Furthermore, there is no theological significance whatsoever to a reduced form of omniscience and omnipotence that would satisfy even the most pedantic critical application of the logic. If one posits God possessing qualities of tantiscience and tantipotence5 equating to omniscience and omnipotence minus the amount of knowledge and power required to avoid conflicting with the logical incompatibility, one is still left with a God whose theoretical capabilities are sufficient to fulfill the various claims about His knowledge and power made in His Word. Morever, this logically acceptable tantiscient God would be completely indistinguishable from the omniscient one when viewed from the human perspective.

I don’t magically summon food from the mysterious bag of plenty. But my dog doesn’t know that. From his perspective, there’s no difference between my buying it at the store or my summoning it into material existence by the exertion of my divine will. Likewise, we are incapable of perceiving the difference between a god who knows everything and a god who knows just about everything. Dawkins, of course, knows that it is as pointless to logically consider the potential contradiction between two arbitrarily defined concepts as it is to argue over the score of the 1994 World Series; would that his acolytes understood as much themselves.

Discuss amongst yourselves

In da club

If you’d like to listen to my guest appearance on Saturday’s Northern Alliance show, with the Fraters Libertas, they’ve got a podcast up here.

Sadly, Sam Tzu was a no-show. Maybe next time….

UPDATE: The Power Liberal didn’t enjoy it so much:

Made the mistake of listening to NARN while we were out doing errands today, and got to hear Vox Day…. One of his commenters adds: “You know who else has been indoctrinated? African Americans. Why, they won’t even talk to you when you suggest that maybe it was a bad idea to end slavery.”

Amusingly enough, there is actually a legitimate case to be made for that based on this New Yorker article. As always, it merely depends upon what your metric happens to be:
Slavery was a cruel and inhuman system, but more so psychologically than physically: to get the most work from their slaves, planters fed and housed them nearly as well as free Northern farmers could feed and house themselves…. He went through more than ten thousand slave manifests—shipboard records kept by traders in the colonies—until he had the heights of some fifty thousand slaves; then he averaged them out by age and sex. The results were startling: adult slaves, Steckel found, were nearly as tall as free whites, and three to five inches taller than the average Africans of the time.

Obviously someone never heard Muhammed Ali’s famous quote about his feelings regarding his grandfather’s catching the slave ship.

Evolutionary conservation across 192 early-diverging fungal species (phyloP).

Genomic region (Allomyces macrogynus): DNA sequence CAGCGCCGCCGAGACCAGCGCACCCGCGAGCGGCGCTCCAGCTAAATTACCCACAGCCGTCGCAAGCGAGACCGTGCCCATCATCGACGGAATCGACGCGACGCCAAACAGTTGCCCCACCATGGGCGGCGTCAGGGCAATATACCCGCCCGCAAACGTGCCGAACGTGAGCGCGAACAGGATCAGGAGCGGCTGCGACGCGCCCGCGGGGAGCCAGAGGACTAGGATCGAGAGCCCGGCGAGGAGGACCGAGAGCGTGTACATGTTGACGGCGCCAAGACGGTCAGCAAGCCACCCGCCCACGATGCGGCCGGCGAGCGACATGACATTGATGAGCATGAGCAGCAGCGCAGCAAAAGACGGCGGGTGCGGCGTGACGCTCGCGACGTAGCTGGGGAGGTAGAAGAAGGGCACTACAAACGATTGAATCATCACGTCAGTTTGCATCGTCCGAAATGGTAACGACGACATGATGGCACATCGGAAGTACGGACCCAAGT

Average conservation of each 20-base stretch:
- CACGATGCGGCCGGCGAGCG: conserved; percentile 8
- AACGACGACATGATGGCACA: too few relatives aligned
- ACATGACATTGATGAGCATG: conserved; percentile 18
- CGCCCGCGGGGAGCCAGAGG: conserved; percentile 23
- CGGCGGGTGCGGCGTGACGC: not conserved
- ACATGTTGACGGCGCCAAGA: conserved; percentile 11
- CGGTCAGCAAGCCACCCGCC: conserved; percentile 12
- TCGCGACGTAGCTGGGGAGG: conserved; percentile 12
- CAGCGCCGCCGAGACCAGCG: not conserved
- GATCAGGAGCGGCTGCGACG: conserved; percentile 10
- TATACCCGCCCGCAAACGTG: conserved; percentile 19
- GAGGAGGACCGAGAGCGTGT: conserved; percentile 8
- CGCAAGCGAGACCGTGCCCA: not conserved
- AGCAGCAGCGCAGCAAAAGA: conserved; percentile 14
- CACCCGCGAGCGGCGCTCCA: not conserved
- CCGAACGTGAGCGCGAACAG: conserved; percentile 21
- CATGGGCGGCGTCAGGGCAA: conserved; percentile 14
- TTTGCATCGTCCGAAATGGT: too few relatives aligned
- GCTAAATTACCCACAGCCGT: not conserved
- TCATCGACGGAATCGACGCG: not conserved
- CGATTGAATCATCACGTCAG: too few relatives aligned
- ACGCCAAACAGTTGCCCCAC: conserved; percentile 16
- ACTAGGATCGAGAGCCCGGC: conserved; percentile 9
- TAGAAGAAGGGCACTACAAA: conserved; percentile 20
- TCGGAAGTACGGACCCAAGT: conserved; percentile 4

One word song

I found this little discussion over whether I had coined the neologism “omniderigence” to be a little strange. I don’t mind my critics, I particularly appreciate those who force me to stay sharp and keep my logic on the straight and narrow.

But I don’t understand those who appear to harbor some distaste for giving credit where credit is due. Now, it’s entirely possible that someone else invented the concept and the word as well, if calculus can be invented in two different places by two different people on this planet – to say nothing of the likelihood of its discovery by alien civilizations – then something this obvious has surely been thought of by someone else too. Of course, it took me more than three decades to think about it, so it’s also possible that no one else has ever bothered.

This exchange was on a forum somewhere in the midst of a commonplace debate on a varient of the supposed omnipotence-omniscience incompatibility:

Omniderigent…lol, at least give Vox Day the credit.

Actually, Vox Day isn’t the only source of said word

If so, then “omniderigent” is simply formed by adding the prefix “omni-” to it. Vox Day can claim they made it up all they want, but that’s like me claiming I just made up the word “omniliterate”.

This is a strange way of viewing etymology, considering that Wikipedia regularly credits neologists with inventing very similar constructions such as “homosexual”. The relevant point isn’t that anyone could do it, but that someone did and that it is useful. It is quite likely that I am the only English speaker on the planet to have made use of Umberto Eco’s word, celodurismo, so it will not likely appear in a dictionary any time soon and therefore cannot be considered an English word. “Omniderigent” may not be a word yet, but if it provides a useful linguistic service for those interested in discussing divine matters, it will eventually become a word, if not, then it won’t.